The Seychelles

Fancy spending time on a tropical island paradise where the temperature rarely drops below 24 degrees or rises above 32 degrees? Well come to The Seychelles where the climate is always warm, the scenery always stunning and the views forever breathtaking.

Choose from any of the 115 islands which make up this Republic. 41 of these are massively tall and made of granite, boulders of which seem to tumble into the Indian Ocean before our very eyes.

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It was back in 1770 that the islands were first settled by the French, and remained in French hands till the defeat of Napoleon at Waterloo. At that moment in time – when The Seychelles were ceded to Britain under the treaty of Paris in 1814 – the population was 3500.

Diverse and rare was the flora and fauna back then, and indeed it remains so till this day, with a full 50% of the landmass being set aside as national parks and reserves. UNESCO has in fact declared two geographic areas as World Heritage Sites: Aldabra, the world’s largest raised coral atoll, and Praslin’s Vallee de Mai, a place that conjures images of the original Garden of Eden.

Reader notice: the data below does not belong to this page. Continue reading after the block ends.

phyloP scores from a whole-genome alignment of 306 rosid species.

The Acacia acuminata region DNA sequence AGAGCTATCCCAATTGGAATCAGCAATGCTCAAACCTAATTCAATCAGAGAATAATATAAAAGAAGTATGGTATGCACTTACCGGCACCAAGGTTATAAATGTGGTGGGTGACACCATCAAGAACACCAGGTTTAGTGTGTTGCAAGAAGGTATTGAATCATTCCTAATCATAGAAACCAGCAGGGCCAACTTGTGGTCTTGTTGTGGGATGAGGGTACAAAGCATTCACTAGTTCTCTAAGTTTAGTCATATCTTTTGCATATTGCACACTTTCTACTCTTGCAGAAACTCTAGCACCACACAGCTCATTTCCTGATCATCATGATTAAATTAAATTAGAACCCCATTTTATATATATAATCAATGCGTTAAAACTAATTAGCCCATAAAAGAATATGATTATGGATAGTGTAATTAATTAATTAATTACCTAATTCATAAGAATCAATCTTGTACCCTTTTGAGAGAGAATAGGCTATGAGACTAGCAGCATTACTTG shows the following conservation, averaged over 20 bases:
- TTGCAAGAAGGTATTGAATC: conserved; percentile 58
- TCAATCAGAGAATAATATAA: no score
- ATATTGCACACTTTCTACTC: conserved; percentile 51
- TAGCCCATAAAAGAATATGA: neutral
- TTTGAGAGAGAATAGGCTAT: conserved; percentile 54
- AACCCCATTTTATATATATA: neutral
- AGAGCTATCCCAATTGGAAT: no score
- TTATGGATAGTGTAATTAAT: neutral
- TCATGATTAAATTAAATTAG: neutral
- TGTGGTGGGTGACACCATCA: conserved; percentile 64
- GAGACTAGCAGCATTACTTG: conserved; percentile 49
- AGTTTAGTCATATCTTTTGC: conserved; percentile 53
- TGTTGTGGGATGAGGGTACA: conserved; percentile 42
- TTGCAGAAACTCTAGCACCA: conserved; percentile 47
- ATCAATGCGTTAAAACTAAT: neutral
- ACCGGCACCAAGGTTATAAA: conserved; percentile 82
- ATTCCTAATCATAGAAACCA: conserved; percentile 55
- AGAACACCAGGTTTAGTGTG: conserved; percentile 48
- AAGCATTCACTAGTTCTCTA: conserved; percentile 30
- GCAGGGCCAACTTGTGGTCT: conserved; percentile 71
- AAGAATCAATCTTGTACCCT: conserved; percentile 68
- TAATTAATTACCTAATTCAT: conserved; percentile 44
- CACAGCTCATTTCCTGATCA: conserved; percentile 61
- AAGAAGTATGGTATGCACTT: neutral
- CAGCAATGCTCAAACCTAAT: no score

Here, in this living museum of natural beauty, if the world’s tiniest frog doesn’t impress you, then the largest and oldest tortoises, should.

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North Beach, Mahe Island

So if the watersports don’t float your boat, your taste buds will thank you for the culinary adventures you will surely take while on The Seychelles. Think Creole cuisine underpinned by French cooking and enhanced by the influences of its 87,000 strong multi-ethnic population: Italian, Chinese, Indian, Arab and Persian settlers.

Seafood has never been fresher, and fruit never as juicy, as when they are eaten here, on The Seychelles.

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